Wednesday, 1 February 2017

Review: The Danse Society – 'VI Deluxe'

'VI Deluxe'

The Danse Society's latest album 'VI' (the third since the band's 2011 reformation, and sixth in total) has been around since last September, but with album number seven on the way plus a tour booked for the spring the time is right for a deluxe edition release.

The Danse Society's history is a long and murky one. Contemporaries of the post punk scene which included The Cure, Killing Joke, Joy Division, and Siouxsie And The Banshees, the band's original run came to an anti-climatic end in the mid 80s with a handful of albums and a string of great singles to their name, but only just beginning to scratch the surface of their potential.

Fast-forward to 2011 and the reformed band saw the release of 'Change Of Skin' and in 2013 'Scarey Tales', two albums that saw the band not only recapture, but surpass the magic of their original run. Since then legal issues have held up the release of the follow-up to 'Scarey Tales', but The Danse Society prove with 'VI' you just can't keep a good band down.

The Danse Society have always been an underrated jewel in the British post-punk scene and even thirty years since their original demise they still prove they have something original to offer. Combining gothic atmospheres with heavy rhythms and exquisite use of ambient electronics, the band weave a sumptuous tapestry of sonic splendor.

Tracks such as 'Star Whisperer', 'Bloodstream', 'Freakshow', 'Doodlebug', 'Angels DNA', and, 'Karma Machine' show off the best of the band's songwriting skills, not only honed by experience but also by the desire to uphold the moniker they have fought for. The album is reminiscent of Siouxsie and the Banshee's 'Hyena' with it's sinister and dark intent, giving way to downright beautiful refrains.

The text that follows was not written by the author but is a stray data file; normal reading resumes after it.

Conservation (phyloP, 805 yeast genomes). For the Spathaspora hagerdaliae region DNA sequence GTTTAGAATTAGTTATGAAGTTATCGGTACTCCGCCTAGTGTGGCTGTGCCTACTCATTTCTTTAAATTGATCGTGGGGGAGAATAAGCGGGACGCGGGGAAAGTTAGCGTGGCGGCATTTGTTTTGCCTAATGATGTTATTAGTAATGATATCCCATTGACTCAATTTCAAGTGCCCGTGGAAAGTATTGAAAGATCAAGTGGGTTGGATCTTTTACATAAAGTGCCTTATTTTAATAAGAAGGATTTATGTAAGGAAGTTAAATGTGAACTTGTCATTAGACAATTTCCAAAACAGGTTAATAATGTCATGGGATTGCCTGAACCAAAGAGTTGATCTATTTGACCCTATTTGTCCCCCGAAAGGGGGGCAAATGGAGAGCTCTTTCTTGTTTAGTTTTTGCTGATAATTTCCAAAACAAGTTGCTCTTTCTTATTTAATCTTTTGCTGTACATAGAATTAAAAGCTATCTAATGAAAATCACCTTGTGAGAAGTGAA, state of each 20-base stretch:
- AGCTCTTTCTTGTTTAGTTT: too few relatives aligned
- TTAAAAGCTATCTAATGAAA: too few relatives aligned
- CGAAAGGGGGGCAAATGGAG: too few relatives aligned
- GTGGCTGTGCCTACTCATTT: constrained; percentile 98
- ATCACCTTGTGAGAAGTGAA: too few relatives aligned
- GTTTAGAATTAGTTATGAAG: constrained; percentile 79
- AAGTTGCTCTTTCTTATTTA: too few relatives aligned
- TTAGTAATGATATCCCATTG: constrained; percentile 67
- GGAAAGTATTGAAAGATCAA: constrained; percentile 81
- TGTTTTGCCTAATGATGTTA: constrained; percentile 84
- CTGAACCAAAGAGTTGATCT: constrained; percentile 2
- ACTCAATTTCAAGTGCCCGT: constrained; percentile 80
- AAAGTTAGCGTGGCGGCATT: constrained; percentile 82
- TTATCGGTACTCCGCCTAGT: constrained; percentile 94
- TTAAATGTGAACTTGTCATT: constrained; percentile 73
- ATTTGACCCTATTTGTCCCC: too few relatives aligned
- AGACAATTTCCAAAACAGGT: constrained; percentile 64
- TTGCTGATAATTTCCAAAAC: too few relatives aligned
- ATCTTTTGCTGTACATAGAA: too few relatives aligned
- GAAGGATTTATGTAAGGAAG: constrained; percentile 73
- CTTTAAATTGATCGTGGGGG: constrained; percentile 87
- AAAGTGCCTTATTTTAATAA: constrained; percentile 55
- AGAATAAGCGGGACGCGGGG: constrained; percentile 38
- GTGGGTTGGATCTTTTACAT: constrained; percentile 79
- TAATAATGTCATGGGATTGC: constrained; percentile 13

The Deluxe part of the album see's the inclusion of the double a-side single 'If I Were Jesus' / 'Sound Of Silence', which are are strong songs in their own right, but just give the tail-end of the album a little more punch.

Production-wise the album still has a visceral post-punk feel to it, but not in a low-fi or nostalgic way. Instead it is more of a no-nonsense and straight for the throat style that lays everything bare to the listener, and really lets you hear the subtleties of their performance.

'VI Deluxe' is another strong release from the band. It blends the familiar elements of their classic catalogue with new ideas. They could quite easily sit back and put out and updated version of 'Seduction', but they don't. Instead they continue to push their songwriting and explore where they can take their sound. Hopefully album number seven will continue this upward trajectory even further and see the band redefine their legacy.  

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